Further to the Urgent Action sent on 9 October 2009 and subsequent updates, Front Line has received the following new information with regard to imprisoned human rights defenders Mr Yadih Ettarrouzi, Mr Rachid Sghayar and Mr Saleh Lebayhi in Western Sahara.
Front line welcomes the release on 18 May 2010 of three Saharawi human rights defenders: Mr Yahdih Ettarrouzi, aged 29, a member of the Moroccan Association for Human Rights (AMDH); Mr Rachid Sghayar, aged 37, a member of the Action Committee Against Torture in Dakhla/Western Sahara and Mr Saleh Lebayhi, aged 37, the President of the Forum for the Protection of Saharawi Children and the head of the Samara branch of AMDH.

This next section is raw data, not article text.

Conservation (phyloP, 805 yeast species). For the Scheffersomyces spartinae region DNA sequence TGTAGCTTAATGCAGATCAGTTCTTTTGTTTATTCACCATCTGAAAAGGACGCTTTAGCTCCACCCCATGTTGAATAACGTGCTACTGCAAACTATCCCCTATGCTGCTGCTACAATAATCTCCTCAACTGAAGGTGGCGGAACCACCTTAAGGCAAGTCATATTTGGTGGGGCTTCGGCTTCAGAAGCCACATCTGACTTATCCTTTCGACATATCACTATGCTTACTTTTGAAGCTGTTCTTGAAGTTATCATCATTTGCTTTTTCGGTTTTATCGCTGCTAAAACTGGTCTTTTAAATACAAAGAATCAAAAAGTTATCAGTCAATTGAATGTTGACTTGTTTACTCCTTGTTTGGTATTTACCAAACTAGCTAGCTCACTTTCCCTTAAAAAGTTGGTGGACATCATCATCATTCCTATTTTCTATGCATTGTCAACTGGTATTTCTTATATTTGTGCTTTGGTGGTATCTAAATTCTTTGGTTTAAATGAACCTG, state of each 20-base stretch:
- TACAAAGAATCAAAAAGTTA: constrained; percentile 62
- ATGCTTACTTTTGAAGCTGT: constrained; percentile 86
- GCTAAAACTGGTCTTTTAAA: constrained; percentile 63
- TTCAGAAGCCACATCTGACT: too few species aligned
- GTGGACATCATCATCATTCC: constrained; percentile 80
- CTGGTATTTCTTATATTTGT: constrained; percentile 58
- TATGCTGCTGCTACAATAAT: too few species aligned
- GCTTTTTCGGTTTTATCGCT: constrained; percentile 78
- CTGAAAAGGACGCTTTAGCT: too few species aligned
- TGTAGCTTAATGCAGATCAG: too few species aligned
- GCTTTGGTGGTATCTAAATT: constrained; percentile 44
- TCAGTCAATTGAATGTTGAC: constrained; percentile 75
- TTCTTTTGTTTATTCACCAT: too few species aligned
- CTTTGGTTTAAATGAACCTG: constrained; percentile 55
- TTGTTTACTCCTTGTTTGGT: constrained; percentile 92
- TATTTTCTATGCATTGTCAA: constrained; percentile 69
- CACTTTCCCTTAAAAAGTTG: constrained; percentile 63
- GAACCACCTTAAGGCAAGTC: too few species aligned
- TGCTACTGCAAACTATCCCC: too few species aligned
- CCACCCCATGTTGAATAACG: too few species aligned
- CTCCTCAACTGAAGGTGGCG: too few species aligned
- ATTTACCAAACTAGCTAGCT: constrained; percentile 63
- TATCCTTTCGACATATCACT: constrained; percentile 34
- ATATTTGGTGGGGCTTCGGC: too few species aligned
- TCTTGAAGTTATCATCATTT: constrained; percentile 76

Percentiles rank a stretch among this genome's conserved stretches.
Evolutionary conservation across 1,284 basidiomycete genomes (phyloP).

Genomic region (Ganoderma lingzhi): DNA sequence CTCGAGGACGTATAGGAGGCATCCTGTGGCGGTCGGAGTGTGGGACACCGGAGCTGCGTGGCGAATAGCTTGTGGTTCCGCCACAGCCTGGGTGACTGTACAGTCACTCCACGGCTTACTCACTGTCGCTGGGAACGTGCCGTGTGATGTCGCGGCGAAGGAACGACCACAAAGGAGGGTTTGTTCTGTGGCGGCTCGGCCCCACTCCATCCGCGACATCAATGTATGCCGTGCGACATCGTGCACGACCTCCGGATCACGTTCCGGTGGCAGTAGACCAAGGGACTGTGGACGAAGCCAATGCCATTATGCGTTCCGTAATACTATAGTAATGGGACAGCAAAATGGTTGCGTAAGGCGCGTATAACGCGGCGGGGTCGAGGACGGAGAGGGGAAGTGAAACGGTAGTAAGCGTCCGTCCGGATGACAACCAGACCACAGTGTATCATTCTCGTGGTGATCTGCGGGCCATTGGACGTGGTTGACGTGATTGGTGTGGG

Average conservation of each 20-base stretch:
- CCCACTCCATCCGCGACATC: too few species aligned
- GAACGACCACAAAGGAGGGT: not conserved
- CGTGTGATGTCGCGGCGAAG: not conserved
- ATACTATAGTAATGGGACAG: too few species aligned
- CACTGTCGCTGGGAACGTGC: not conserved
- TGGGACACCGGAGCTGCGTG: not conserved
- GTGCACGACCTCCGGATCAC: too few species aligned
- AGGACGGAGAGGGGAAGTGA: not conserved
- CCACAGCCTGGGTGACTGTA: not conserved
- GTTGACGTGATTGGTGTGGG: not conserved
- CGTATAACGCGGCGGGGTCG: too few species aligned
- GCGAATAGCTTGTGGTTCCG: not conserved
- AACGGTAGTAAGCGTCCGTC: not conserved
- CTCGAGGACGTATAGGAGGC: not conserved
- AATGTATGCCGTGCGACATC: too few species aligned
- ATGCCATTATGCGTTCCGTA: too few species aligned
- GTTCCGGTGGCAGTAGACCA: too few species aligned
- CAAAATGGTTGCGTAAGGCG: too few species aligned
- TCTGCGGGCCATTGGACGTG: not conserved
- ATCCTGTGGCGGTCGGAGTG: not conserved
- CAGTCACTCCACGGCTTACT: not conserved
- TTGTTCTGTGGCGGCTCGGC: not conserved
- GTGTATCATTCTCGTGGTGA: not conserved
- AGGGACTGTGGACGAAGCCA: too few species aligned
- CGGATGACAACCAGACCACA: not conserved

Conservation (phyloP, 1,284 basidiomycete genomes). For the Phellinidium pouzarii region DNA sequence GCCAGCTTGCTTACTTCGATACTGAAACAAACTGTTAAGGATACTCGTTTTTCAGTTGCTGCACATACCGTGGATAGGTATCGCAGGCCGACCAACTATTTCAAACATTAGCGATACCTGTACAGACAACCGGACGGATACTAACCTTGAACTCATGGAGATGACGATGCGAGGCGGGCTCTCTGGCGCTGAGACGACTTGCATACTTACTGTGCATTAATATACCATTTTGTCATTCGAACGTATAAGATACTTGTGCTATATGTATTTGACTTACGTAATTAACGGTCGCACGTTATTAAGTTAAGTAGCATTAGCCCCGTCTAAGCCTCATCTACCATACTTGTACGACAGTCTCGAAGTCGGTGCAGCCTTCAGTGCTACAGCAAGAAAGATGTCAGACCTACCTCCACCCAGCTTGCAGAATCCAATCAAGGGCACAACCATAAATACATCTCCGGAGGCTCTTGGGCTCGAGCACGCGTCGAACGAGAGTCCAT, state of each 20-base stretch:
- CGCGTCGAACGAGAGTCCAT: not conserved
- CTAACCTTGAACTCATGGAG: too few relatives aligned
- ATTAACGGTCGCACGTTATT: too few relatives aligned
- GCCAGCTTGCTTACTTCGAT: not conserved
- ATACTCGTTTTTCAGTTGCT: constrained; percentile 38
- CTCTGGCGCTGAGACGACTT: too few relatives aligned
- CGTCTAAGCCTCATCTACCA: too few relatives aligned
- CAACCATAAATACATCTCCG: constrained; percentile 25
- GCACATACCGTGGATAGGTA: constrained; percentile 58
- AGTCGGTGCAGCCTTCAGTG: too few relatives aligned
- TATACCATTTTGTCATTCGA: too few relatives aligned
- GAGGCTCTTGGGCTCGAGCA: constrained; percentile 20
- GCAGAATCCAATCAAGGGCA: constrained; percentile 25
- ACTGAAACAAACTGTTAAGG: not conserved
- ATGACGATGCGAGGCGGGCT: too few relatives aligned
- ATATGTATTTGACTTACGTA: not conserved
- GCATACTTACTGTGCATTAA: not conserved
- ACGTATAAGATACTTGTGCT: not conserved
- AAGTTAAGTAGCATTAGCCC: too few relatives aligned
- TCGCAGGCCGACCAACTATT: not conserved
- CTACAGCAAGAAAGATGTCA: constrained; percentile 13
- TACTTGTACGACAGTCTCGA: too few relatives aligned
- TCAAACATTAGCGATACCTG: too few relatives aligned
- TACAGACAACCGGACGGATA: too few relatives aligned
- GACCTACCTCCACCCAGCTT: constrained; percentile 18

The release of the three defenders follows a decision, on 18 May 2010, by the court of appeal in Sale to accept the appeal lodged by the defence team against the order by the military court in Rabat to detain the three defenders. The same court rejected the appeal to release three other defenders in the same case who remain in detention at Sale military prison, namely: Mr Ali Salem Tamek, the Vice-President of the Saharawi Collective of Human Rights Defenders (CODESA); Mr Brahim Dahane, the President of the Saharawi Association of Victims of Grave Violations of Human Rights (ASVDH); Mr Ahmad Anasiri, the General Secretary of the Saharawi Committee for the Defence of Human Rights in Smara. Ms Idagja Lachgare, the seventh defender in the same case was released on 28 January 2010.